The 2019 Environmental Audit Committee report on ‘Fixing Fashion’ highlights the environmental impacts of fashion. These include water pollution from pesticide run-off; microfibres and hazardous chemicals used for textile dyeing and finishing; the carbon footprint of extensive global supply chains; and textile waste (much of which is non-biodegradable). These issues are exacerbated by brands such as H&M and Nike burning unsold stock or sending returned stock to landfill rather than redistributing it. For example, in 2018 Burberry faced backlash when they reported that a staggering £28.6M worth of stock had been destroyed over the course of the year.
Fast fashion retailers also tend to lack transparency in their supply chains which suggests they may not be formally monitored. “Over 90% of workers in the global garment industry have no possibility to negotiate their wages and conditions, according to the global trade union IndustriALL” (SFI0073). Pressure on suppliers to offer unrealistically cheap prices has continued to feed unethical practices and poor worker conditions in the garment manufacturing trade.
What about consumer attitudes?
Consumption of new clothing in the UK is 26.7kg per capita, higher than any other European country (WRAP valuing our clothes 2017). That’s the equivalent of everyone in the UK using more than their entire EasyJet flight luggage allocation on new clothes – Every. Single. Year.
Public opinion is shifting and calls to clean up fashion come from a number of perspectives: from Extinction Rebellion protesters’ call for a fashion boycott, including the infamous ‘funeral for our future’ held at London Fashion Week, to the Environmental Audit Committee’s 2019 report on ‘Fixing Fashion’.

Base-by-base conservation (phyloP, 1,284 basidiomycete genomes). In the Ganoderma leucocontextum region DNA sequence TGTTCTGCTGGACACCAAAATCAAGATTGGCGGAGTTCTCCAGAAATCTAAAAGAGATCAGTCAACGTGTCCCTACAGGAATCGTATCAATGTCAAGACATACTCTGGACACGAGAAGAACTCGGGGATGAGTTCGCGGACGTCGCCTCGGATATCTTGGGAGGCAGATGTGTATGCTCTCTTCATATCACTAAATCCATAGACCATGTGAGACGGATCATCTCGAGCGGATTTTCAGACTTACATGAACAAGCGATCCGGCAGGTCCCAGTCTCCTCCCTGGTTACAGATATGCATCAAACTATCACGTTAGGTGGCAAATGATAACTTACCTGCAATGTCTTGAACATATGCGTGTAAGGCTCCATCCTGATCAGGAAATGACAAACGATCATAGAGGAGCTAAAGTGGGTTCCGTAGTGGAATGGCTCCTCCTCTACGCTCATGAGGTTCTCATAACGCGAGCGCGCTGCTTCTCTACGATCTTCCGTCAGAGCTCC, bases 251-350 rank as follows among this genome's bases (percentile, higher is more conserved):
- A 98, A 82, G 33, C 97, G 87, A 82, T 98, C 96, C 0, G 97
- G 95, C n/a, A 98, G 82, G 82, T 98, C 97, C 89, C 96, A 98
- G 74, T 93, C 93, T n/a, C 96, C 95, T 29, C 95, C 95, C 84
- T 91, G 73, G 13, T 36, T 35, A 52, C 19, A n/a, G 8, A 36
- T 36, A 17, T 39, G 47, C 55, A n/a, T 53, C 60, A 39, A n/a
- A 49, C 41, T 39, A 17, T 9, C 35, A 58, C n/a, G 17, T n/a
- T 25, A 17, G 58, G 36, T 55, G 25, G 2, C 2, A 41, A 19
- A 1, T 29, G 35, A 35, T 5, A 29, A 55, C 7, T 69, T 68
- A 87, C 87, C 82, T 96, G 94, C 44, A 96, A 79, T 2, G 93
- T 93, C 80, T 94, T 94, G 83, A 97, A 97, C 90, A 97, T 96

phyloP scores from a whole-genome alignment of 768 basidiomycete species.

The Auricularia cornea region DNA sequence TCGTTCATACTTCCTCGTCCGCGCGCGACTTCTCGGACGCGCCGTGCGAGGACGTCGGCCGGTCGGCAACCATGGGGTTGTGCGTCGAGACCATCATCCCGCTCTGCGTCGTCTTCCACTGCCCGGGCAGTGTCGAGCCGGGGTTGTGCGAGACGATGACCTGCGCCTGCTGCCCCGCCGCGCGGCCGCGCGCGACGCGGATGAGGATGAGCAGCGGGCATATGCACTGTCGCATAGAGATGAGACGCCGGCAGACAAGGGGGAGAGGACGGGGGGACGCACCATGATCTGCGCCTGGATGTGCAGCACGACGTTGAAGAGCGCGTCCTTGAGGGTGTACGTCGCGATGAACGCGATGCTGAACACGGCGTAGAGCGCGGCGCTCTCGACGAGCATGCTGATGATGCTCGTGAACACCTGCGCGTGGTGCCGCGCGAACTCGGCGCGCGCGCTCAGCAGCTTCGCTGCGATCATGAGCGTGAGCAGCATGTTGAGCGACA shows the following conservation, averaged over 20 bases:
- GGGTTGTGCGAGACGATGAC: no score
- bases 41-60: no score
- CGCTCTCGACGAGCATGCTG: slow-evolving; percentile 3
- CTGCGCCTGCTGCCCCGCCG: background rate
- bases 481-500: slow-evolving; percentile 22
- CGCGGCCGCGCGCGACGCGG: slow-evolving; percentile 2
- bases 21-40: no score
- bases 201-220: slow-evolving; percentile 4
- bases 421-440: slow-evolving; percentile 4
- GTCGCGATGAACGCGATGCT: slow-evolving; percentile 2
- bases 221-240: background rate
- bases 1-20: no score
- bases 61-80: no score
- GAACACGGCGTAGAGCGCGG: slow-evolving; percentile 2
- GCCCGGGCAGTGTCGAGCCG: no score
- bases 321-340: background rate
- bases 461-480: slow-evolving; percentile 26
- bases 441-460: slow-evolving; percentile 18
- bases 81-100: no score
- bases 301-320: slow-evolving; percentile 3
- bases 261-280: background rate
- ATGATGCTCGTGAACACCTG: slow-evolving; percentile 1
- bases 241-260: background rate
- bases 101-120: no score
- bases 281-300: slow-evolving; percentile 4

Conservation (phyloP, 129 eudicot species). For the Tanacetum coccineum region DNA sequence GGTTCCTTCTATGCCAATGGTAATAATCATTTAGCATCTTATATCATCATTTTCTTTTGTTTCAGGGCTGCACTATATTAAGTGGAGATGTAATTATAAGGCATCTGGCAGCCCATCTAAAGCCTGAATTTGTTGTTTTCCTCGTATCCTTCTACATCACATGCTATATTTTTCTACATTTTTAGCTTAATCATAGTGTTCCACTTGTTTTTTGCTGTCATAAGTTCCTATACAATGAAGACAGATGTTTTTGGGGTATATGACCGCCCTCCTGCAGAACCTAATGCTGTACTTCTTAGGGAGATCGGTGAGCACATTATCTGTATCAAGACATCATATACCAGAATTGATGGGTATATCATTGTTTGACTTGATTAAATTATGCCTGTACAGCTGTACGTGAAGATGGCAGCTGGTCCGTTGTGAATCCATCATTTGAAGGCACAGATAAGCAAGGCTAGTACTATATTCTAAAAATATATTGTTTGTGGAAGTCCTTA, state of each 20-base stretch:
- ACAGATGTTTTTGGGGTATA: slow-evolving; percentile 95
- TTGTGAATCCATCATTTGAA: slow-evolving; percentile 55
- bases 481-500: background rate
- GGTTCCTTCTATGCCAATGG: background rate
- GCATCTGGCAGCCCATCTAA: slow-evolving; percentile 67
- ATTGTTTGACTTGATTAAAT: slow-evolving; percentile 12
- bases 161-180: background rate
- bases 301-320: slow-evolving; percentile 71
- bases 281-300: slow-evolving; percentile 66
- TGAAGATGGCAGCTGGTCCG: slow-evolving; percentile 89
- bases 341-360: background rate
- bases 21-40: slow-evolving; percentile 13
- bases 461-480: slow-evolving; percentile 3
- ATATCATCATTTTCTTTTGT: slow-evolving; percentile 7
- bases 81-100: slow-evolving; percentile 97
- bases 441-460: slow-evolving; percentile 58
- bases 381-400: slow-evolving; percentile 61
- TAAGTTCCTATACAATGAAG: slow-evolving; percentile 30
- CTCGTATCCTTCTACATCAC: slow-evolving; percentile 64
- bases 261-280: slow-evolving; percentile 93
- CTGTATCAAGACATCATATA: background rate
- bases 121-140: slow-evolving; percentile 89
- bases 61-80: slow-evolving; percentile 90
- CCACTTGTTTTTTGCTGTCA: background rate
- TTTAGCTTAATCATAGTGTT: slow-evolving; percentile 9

What can be done?
Solutions to the fast fashion problem will be interdisciplinary as there is a need to understand the science behind alternative production methods, the viability of alternative business models and the potential for scaling such solutions. All of this must be considered alongside an understanding of the consumer psychology of our addiction to constant newness. Although some fast fashion brands are engaging with the sustainability agenda by producing capsule collections made from recycled content, the elephant in the room is the sheer volume that is produced. WRAP 2017 estimates over 1.1 million tonnes of clothing are produced every year. We often hear the consumer blamed for their irresponsible behaviour, but the consumer only buys what is presented to them. There is a need for brands to offer us fewer, better things which are not seen as disposable and encourage circularity to preserve value in resources. Earlier this year, the Environmental Audit Committee called on government to take action to ensure that fashion brands and retailers take responsibility for the waste generated by the industry. Mary Creagh, former chair of the committee, said: “Fast fashion means we overconsume and under use clothes. As a result, we get rid of over a million tonnes of clothes, with £140 million worth going to landfill, every year.” Consumer education around the damaging and lasting consequences of overconsumption should also be deepened to enable the public to make informed choices and adjust their consumption behaviour.
The analysis in this article is based on the 2019 House of Commons Environmental Audit Committee Report on Fixing Fashion: Clothing consumption and sustainability.